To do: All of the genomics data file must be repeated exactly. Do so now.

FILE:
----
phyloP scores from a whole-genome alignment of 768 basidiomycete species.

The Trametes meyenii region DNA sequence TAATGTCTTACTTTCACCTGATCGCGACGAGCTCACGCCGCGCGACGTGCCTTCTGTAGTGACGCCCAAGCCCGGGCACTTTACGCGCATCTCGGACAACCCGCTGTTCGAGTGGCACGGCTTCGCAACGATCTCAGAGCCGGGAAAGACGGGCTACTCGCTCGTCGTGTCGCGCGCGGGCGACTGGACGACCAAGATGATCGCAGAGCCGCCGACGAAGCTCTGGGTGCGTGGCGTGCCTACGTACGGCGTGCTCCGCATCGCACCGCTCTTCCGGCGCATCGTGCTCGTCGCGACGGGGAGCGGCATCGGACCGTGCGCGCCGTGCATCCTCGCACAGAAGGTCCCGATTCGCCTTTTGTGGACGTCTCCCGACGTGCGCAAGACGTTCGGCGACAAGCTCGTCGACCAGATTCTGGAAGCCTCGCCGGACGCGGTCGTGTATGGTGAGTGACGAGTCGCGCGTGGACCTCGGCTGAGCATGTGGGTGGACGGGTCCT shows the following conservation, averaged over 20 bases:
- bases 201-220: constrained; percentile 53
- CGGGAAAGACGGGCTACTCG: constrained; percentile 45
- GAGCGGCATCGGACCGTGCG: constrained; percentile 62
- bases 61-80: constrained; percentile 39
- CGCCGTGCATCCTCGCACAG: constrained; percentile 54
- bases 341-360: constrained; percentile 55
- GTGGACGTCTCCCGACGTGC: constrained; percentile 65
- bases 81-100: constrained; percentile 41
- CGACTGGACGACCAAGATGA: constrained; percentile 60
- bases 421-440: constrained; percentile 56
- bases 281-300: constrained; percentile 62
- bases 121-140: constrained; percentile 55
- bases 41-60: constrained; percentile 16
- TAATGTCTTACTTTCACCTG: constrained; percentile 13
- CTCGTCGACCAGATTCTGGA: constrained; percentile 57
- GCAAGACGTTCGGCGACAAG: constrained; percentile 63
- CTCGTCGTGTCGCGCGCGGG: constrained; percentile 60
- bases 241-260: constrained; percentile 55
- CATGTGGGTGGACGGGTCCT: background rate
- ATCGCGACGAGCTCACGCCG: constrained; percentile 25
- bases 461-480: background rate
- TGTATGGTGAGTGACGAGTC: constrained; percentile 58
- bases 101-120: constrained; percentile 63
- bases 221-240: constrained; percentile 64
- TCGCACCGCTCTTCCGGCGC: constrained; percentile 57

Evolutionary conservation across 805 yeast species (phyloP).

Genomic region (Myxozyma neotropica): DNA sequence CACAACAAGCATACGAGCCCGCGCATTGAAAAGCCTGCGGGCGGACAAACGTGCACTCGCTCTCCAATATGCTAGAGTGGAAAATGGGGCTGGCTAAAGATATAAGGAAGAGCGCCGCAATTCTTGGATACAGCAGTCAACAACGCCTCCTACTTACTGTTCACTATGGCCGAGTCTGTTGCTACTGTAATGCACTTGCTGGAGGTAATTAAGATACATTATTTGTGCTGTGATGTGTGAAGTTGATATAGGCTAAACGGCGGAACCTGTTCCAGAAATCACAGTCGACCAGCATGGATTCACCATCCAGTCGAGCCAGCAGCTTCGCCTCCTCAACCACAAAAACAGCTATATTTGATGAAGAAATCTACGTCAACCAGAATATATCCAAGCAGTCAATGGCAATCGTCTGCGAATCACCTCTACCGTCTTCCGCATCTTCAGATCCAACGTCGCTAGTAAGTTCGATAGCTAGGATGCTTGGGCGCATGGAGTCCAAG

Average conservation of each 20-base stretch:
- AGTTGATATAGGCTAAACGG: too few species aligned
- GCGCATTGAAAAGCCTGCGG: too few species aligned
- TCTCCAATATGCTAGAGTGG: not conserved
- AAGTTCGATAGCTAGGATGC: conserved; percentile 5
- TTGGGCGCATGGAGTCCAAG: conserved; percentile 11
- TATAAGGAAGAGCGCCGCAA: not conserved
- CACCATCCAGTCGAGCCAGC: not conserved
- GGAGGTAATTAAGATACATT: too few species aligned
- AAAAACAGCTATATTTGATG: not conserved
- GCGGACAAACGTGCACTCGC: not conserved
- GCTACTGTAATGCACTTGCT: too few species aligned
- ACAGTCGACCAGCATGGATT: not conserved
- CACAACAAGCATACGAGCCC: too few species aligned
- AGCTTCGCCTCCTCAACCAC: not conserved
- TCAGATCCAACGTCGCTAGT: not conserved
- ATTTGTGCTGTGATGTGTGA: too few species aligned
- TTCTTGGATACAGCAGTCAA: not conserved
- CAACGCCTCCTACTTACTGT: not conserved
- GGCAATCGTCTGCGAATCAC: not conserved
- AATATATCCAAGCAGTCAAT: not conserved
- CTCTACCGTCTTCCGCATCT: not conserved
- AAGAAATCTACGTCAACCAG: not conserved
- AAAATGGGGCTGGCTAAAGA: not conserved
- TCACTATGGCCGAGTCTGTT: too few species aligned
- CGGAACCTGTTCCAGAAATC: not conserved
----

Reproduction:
phyloP scores from a whole-genome alignment of 768 basidiomycete species.

The Trametes meyenii region DNA sequence TAATGTCTTACTTTCACCTGATCGCGACGAGCTCACGCCGCGCGACGTGCCTTCTGTAGTGACGCCCAAGCCCGGGCACTTTACGCGCATCTCGGACAACCCGCTGTTCGAGTGGCACGGCTTCGCAACGATCTCAGAGCCGGGAAAGACGGGCTACTCGCTCGTCGTGTCGCGCGCGGGCGACTGGACGACCAAGATGATCGCAGAGCCGCCGACGAAGCTCTGGGTGCGTGGCGTGCCTACGTACGGCGTGCTCCGCATCGCACCGCTCTTCCGGCGCATCGTGCTCGTCGCGACGGGGAGCGGCATCGGACCGTGCGCGCCGTGCATCCTCGCACAGAAGGTCCCGATTCGCCTTTTGTGGACGTCTCCCGACGTGCGCAAGACGTTCGGCGACAAGCTCGTCGACCAGATTCTGGAAGCCTCGCCGGACGCGGTCGTGTATGGTGAGTGACGAGTCGCGCGTGGACCTCGGCTGAGCATGTGGGTGGACGGGTCCT shows the following conservation, averaged over 20 bases:
- bases 201-220: constrained; percentile 53
- CGGGAAAGACGGGCTACTCG: constrained; percentile 45
- GAGCGGCATCGGACCGTGCG: constrained; percentile 62
- bases 61-80: constrained; percentile 39
- CGCCGTGCATCCTCGCACAG: constrained; percentile 54
- bases 341-360: constrained; percentile 55
- GTGGACGTCTCCCGACGTGC: constrained; percentile 65
- bases 81-100: constrained; percentile 41
- CGACTGGACGACCAAGATGA: constrained; percentile 60
- bases 421-440: constrained; percentile 56
- bases 281-300: constrained; percentile 62
- bases 121-140: constrained; percentile 55
- bases 41-60: constrained; percentile 16
- TAATGTCTTACTTTCACCTG: constrained; percentile 13
- CTCGTCGACCAGATTCTGGA: constrained; percentile 57
- GCAAGACGTTCGGCGACAAG: constrained; percentile 63
- CTCGTCGTGTCGCGCGCGGG: constrained; percentile 60
- bases 241-260: constrained; percentile 55
- CATGTGGGTGGACGGGTCCT: background rate
- ATCGCGACGAGCTCACGCCG: constrained; percentile 25
- bases 461-480: background rate
- TGTATGGTGAGTGACGAGTC: constrained; percentile 58
- bases 101-120: constrained; percentile 63
- bases 221-240: constrained; percentile 64
- TCGCACCGCTCTTCCGGCGC: constrained; percentile 57

Evolutionary conservation across 805 yeast species (phyloP).

Genomic region (Myxozyma neotropica): DNA sequence CACAACAAGCATACGAGCCCGCGCATTGAAAAGCCTGCGGGCGGACAAACGTGCACTCGCTCTCCAATATGCTAGAGTGGAAAATGGGGCTGGCTAAAGATATAAGGAAGAGCGCCGCAATTCTTGGATACAGCAGTCAACAACGCCTCCTACTTACTGTTCACTATGGCCGAGTCTGTTGCTACTGTAATGCACTTGCTGGAGGTAATTAAGATACATTATTTGTGCTGTGATGTGTGAAGTTGATATAGGCTAAACGGCGGAACCTGTTCCAGAAATCACAGTCGACCAGCATGGATTCACCATCCAGTCGAGCCAGCAGCTTCGCCTCCTCAACCACAAAAACAGCTATATTTGATGAAGAAATCTACGTCAACCAGAATATATCCAAGCAGTCAATGGCAATCGTCTGCGAATCACCTCTACCGTCTTCCGCATCTTCAGATCCAACGTCGCTAGTAAGTTCGATAGCTAGGATGCTTGGGCGCATGGAGTCCAAG

Average conservation of each 20-base stretch:
- AGTTGATATAGGCTAAACGG: too few species aligned
- GCGCATTGAAAAGCCTGCGG: too few species aligned
- TCTCCAATATGCTAGAGTGG: not conserved
- AAGTTCGATAGCTAGGATGC: conserved; percentile 5
- TTGGGCGCATGGAGTCCAAG: conserved; percentile 11
- TATAAGGAAGAGCGCCGCAA: not conserved
- CACCATCCAGTCGAGCCAGC: not conserved
- GGAGGTAATTAAGATACATT: too few species aligned
- AAAAACAGCTATATTTGATG: not conserved
- GCGGACAAACGTGCACTCGC: not conserved
- GCTACTGTAATGCACTTGCT: too few species aligned
- ACAGTCGACCAGCATGGATT: not conserved
- CACAACAAGCATACGAGCCC: too few species aligned
- AGCTTCGCCTCCTCAACCAC: not conserved
- TCAGATCCAACGTCGCTAGT: not conserved
- ATTTGTGCTGTGATGTGTGA: too few species aligned
- TTCTTGGATACAGCAGTCAA: not conserved
- CAACGCCTCCTACTTACTGT: not conserved
- GGCAATCGTCTGCGAATCAC: not conserved
- AATATATCCAAGCAGTCAAT: not conserved
- CTCTACCGTCTTCCGCATCT: not conserved
- AAGAAATCTACGTCAACCAG: not conserved
- AAAATGGGGCTGGCTAAAGA: not conserved
- TCACTATGGCCGAGTCTGTT: too few species aligned
- CGGAACCTGTTCCAGAAATC: not conserved